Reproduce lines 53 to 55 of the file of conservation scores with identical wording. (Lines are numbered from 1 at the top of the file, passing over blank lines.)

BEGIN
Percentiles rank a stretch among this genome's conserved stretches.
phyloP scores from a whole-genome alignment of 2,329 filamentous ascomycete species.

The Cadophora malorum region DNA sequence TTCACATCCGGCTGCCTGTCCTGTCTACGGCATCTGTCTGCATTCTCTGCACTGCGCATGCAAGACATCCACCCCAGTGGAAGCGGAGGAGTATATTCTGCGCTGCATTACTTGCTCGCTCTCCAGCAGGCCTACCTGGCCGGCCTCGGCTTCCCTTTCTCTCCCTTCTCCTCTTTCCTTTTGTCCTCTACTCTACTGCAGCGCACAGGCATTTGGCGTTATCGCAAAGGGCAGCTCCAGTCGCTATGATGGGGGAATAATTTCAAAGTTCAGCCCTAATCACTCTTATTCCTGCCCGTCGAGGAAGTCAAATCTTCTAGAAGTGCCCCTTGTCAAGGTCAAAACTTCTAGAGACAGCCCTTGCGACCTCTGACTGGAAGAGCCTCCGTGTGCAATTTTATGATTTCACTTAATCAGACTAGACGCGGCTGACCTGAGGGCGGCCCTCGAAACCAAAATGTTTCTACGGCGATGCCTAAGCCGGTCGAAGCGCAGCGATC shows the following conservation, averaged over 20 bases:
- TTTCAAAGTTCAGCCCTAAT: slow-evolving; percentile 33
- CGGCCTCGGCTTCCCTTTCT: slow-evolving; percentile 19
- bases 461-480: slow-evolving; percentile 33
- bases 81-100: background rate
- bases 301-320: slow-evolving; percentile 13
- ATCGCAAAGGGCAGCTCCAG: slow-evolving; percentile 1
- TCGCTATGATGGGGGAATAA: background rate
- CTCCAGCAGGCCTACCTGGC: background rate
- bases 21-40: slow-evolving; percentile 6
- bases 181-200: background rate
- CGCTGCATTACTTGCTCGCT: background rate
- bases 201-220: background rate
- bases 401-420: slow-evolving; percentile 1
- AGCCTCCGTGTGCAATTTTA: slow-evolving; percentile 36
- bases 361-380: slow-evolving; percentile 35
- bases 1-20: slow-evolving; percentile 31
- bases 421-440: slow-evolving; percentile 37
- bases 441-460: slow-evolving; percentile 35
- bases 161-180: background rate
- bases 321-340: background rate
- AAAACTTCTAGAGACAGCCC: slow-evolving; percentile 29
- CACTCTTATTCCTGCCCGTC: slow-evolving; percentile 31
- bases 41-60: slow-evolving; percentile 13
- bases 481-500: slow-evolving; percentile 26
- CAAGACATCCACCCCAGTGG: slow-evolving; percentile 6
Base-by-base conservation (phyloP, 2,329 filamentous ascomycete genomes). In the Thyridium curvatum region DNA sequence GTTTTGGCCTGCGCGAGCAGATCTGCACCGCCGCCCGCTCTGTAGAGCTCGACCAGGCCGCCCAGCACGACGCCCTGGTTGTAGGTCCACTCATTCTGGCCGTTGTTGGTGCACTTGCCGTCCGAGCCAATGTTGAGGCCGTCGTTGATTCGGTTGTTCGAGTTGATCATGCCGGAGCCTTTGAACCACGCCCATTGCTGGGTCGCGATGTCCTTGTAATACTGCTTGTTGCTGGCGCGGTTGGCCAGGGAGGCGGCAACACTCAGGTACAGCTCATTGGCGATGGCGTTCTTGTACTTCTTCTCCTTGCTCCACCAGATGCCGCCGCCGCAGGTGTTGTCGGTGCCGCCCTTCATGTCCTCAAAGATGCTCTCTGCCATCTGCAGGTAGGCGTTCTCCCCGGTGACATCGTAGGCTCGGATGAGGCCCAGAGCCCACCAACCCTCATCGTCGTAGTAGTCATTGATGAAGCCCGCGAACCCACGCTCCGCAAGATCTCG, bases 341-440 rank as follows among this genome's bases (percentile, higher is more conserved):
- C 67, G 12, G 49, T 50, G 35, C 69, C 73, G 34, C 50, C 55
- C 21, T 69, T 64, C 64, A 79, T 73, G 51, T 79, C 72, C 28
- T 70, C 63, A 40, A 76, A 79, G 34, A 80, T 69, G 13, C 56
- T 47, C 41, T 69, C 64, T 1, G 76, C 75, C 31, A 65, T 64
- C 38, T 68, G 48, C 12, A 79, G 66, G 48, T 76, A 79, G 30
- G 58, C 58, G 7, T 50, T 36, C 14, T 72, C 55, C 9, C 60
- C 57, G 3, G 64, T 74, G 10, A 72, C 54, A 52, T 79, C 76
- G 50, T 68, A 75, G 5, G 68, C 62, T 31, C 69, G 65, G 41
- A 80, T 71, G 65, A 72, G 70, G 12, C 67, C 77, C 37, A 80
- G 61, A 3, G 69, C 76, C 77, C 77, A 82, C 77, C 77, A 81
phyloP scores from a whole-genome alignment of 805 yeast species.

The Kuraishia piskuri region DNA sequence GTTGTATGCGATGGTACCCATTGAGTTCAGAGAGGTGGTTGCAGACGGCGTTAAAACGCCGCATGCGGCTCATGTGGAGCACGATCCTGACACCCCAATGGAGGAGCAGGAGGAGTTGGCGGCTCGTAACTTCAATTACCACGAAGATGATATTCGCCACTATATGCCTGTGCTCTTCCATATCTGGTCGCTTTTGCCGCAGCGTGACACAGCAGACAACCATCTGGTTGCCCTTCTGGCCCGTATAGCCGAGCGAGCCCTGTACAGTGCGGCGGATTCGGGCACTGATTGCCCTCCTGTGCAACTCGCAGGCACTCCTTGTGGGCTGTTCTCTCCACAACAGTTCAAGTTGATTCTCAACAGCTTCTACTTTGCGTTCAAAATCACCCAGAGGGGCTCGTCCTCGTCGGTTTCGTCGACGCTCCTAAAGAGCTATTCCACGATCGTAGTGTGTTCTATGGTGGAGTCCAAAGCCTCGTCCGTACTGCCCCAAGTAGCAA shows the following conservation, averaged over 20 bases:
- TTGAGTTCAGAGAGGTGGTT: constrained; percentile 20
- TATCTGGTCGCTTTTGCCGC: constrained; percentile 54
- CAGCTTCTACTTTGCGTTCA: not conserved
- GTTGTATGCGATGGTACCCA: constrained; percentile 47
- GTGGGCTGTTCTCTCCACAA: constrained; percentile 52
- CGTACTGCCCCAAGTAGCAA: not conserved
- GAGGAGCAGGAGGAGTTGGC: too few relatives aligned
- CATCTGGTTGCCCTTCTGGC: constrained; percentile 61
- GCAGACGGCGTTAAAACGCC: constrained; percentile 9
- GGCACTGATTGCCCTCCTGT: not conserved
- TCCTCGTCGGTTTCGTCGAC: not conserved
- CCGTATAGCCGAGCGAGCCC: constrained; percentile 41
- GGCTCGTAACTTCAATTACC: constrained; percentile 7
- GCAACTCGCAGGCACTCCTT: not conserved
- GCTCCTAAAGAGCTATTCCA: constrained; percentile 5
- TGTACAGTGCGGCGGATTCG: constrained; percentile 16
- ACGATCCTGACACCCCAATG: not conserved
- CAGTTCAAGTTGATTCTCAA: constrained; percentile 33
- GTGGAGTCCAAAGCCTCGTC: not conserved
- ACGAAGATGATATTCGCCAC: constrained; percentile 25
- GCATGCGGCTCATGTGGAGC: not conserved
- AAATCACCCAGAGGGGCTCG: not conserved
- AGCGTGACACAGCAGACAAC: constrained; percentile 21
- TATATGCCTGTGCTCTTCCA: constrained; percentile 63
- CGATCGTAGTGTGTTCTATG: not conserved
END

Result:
- CCGTATAGCCGAGCGAGCCC: constrained; percentile 41
- GGCTCGTAACTTCAATTACC: constrained; percentile 7
- GCAACTCGCAGGCACTCCTT: not conserved